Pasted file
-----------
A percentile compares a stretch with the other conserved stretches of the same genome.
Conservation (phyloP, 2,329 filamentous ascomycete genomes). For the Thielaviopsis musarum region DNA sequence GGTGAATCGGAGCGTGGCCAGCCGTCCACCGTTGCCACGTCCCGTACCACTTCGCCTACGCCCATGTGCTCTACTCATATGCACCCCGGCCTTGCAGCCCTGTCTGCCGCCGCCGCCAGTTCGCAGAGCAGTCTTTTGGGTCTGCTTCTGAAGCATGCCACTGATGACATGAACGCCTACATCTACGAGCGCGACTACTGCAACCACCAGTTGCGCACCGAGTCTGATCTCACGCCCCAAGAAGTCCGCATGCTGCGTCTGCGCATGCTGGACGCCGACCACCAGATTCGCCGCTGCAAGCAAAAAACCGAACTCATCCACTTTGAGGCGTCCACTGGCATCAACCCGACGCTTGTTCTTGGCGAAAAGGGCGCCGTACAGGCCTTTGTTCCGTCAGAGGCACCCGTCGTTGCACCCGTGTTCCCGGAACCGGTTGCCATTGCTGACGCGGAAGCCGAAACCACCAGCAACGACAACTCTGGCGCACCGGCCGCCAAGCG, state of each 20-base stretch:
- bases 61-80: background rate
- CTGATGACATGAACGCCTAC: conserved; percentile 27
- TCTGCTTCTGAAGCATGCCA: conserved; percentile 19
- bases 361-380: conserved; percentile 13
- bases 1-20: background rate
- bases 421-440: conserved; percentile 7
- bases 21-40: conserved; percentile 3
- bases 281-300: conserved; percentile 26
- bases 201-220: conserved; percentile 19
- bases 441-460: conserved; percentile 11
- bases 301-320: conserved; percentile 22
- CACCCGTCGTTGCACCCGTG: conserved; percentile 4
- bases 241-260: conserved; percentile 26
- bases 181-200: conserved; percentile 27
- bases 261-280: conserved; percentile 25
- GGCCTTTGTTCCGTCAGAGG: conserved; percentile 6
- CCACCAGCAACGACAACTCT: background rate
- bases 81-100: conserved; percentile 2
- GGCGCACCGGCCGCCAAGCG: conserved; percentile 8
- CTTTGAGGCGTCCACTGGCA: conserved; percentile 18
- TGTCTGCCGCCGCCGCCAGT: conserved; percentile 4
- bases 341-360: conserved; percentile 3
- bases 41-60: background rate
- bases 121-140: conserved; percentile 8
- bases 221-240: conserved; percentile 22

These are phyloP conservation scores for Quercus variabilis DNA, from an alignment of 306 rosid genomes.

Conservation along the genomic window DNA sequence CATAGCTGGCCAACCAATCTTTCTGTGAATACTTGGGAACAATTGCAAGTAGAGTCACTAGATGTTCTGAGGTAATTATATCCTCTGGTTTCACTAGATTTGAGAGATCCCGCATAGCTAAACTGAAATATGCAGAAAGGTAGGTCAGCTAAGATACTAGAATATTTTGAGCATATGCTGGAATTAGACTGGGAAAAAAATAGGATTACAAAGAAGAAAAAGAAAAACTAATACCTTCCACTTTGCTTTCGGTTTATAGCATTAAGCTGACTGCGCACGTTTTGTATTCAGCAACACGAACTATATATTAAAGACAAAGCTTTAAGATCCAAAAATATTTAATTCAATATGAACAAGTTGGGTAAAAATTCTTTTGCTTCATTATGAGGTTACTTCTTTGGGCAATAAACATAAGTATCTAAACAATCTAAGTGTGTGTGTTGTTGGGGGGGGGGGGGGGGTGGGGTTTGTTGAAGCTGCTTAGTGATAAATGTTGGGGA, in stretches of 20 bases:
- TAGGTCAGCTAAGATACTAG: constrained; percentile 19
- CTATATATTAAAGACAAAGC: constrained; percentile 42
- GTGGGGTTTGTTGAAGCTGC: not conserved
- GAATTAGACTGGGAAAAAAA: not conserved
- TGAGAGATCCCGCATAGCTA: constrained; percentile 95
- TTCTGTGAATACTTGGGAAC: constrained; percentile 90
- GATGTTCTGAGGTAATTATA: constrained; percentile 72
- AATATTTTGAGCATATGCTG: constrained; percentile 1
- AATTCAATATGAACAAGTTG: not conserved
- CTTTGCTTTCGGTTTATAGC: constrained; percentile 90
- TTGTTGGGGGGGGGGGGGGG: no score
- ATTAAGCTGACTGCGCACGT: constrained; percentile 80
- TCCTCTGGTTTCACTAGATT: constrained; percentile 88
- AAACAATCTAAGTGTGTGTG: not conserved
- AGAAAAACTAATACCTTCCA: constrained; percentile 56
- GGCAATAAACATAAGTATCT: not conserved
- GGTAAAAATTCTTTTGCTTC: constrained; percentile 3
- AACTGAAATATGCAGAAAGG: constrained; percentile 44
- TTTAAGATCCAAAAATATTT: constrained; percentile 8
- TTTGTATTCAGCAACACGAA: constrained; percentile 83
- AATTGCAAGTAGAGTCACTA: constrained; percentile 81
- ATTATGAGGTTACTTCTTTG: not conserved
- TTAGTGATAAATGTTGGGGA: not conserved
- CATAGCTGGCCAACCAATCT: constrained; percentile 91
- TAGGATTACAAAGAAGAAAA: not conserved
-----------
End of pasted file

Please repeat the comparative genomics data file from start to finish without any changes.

A percentile compares a stretch with the other conserved stretches of the same genome.
Conservation (phyloP, 2,329 filamentous ascomycete genomes). For the Thielaviopsis musarum region DNA sequence GGTGAATCGGAGCGTGGCCAGCCGTCCACCGTTGCCACGTCCCGTACCACTTCGCCTACGCCCATGTGCTCTACTCATATGCACCCCGGCCTTGCAGCCCTGTCTGCCGCCGCCGCCAGTTCGCAGAGCAGTCTTTTGGGTCTGCTTCTGAAGCATGCCACTGATGACATGAACGCCTACATCTACGAGCGCGACTACTGCAACCACCAGTTGCGCACCGAGTCTGATCTCACGCCCCAAGAAGTCCGCATGCTGCGTCTGCGCATGCTGGACGCCGACCACCAGATTCGCCGCTGCAAGCAAAAAACCGAACTCATCCACTTTGAGGCGTCCACTGGCATCAACCCGACGCTTGTTCTTGGCGAAAAGGGCGCCGTACAGGCCTTTGTTCCGTCAGAGGCACCCGTCGTTGCACCCGTGTTCCCGGAACCGGTTGCCATTGCTGACGCGGAAGCCGAAACCACCAGCAACGACAACTCTGGCGCACCGGCCGCCAAGCG, state of each 20-base stretch:
- bases 61-80: background rate
- CTGATGACATGAACGCCTAC: conserved; percentile 27
- TCTGCTTCTGAAGCATGCCA: conserved; percentile 19
- bases 361-380: conserved; percentile 13
- bases 1-20: background rate
- bases 421-440: conserved; percentile 7
- bases 21-40: conserved; percentile 3
- bases 281-300: conserved; percentile 26
- bases 201-220: conserved; percentile 19
- bases 441-460: conserved; percentile 11
- bases 301-320: conserved; percentile 22
- CACCCGTCGTTGCACCCGTG: conserved; percentile 4
- bases 241-260: conserved; percentile 26
- bases 181-200: conserved; percentile 27
- bases 261-280: conserved; percentile 25
- GGCCTTTGTTCCGTCAGAGG: conserved; percentile 6
- CCACCAGCAACGACAACTCT: background rate
- bases 81-100: conserved; percentile 2
- GGCGCACCGGCCGCCAAGCG: conserved; percentile 8
- CTTTGAGGCGTCCACTGGCA: conserved; percentile 18
- TGTCTGCCGCCGCCGCCAGT: conserved; percentile 4
- bases 341-360: conserved; percentile 3
- bases 41-60: background rate
- bases 121-140: conserved; percentile 8
- bases 221-240: conserved; percentile 22

These are phyloP conservation scores for Quercus variabilis DNA, from an alignment of 306 rosid genomes.

Conservation along the genomic window DNA sequence CATAGCTGGCCAACCAATCTTTCTGTGAATACTTGGGAACAATTGCAAGTAGAGTCACTAGATGTTCTGAGGTAATTATATCCTCTGGTTTCACTAGATTTGAGAGATCCCGCATAGCTAAACTGAAATATGCAGAAAGGTAGGTCAGCTAAGATACTAGAATATTTTGAGCATATGCTGGAATTAGACTGGGAAAAAAATAGGATTACAAAGAAGAAAAAGAAAAACTAATACCTTCCACTTTGCTTTCGGTTTATAGCATTAAGCTGACTGCGCACGTTTTGTATTCAGCAACACGAACTATATATTAAAGACAAAGCTTTAAGATCCAAAAATATTTAATTCAATATGAACAAGTTGGGTAAAAATTCTTTTGCTTCATTATGAGGTTACTTCTTTGGGCAATAAACATAAGTATCTAAACAATCTAAGTGTGTGTGTTGTTGGGGGGGGGGGGGGGGTGGGGTTTGTTGAAGCTGCTTAGTGATAAATGTTGGGGA, in stretches of 20 bases:
- TAGGTCAGCTAAGATACTAG: constrained; percentile 19
- CTATATATTAAAGACAAAGC: constrained; percentile 42
- GTGGGGTTTGTTGAAGCTGC: not conserved
- GAATTAGACTGGGAAAAAAA: not conserved
- TGAGAGATCCCGCATAGCTA: constrained; percentile 95
- TTCTGTGAATACTTGGGAAC: constrained; percentile 90
- GATGTTCTGAGGTAATTATA: constrained; percentile 72
- AATATTTTGAGCATATGCTG: constrained; percentile 1
- AATTCAATATGAACAAGTTG: not conserved
- CTTTGCTTTCGGTTTATAGC: constrained; percentile 90
- TTGTTGGGGGGGGGGGGGGG: no score
- ATTAAGCTGACTGCGCACGT: constrained; percentile 80
- TCCTCTGGTTTCACTAGATT: constrained; percentile 88
- AAACAATCTAAGTGTGTGTG: not conserved
- AGAAAAACTAATACCTTCCA: constrained; percentile 56
- GGCAATAAACATAAGTATCT: not conserved
- GGTAAAAATTCTTTTGCTTC: constrained; percentile 3
- AACTGAAATATGCAGAAAGG: constrained; percentile 44
- TTTAAGATCCAAAAATATTT: constrained; percentile 8
- TTTGTATTCAGCAACACGAA: constrained; percentile 83
- AATTGCAAGTAGAGTCACTA: constrained; percentile 81
- ATTATGAGGTTACTTCTTTG: not conserved
- TTAGTGATAAATGTTGGGGA: not conserved
- CATAGCTGGCCAACCAATCT: constrained; percentile 91
- TAGGATTACAAAGAAGAAAA: not conserved